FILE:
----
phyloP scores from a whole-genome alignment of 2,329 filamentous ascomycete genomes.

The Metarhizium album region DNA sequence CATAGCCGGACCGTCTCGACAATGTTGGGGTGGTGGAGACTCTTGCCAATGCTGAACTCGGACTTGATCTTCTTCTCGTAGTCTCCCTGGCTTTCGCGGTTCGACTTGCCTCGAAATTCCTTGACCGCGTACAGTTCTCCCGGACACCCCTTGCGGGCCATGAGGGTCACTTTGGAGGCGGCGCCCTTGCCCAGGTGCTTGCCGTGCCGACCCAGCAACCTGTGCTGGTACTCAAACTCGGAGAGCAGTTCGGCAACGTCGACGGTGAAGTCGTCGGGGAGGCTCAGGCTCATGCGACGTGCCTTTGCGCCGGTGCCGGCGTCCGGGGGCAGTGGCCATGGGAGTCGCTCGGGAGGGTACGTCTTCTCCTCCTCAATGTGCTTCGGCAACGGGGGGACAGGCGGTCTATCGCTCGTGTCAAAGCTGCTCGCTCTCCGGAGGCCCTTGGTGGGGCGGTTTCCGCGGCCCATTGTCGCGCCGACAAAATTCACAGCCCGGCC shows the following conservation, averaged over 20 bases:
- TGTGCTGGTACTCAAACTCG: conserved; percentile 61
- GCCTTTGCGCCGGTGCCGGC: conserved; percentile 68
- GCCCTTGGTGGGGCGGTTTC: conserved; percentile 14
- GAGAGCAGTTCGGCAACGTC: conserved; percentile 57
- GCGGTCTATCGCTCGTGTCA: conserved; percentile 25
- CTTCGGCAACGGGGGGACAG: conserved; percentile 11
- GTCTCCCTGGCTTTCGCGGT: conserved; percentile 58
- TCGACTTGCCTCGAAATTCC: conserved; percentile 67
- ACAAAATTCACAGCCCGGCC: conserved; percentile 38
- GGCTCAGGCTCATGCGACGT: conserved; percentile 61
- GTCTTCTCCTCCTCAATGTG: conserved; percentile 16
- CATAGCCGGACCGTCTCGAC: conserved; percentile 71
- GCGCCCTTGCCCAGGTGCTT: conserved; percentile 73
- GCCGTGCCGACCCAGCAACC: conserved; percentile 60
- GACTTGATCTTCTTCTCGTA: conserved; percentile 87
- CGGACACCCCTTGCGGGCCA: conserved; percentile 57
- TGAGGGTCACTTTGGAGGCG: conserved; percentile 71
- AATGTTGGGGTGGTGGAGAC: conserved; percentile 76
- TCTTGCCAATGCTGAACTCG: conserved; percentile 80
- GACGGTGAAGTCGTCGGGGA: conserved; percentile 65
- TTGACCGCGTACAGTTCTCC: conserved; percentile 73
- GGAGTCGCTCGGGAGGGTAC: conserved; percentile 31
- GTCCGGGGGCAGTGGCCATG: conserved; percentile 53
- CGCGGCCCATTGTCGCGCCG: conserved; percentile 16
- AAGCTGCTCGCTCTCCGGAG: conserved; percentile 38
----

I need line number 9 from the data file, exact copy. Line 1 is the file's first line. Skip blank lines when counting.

- GTCTCCCTGGCTTTCGCGGT: conserved; percentile 58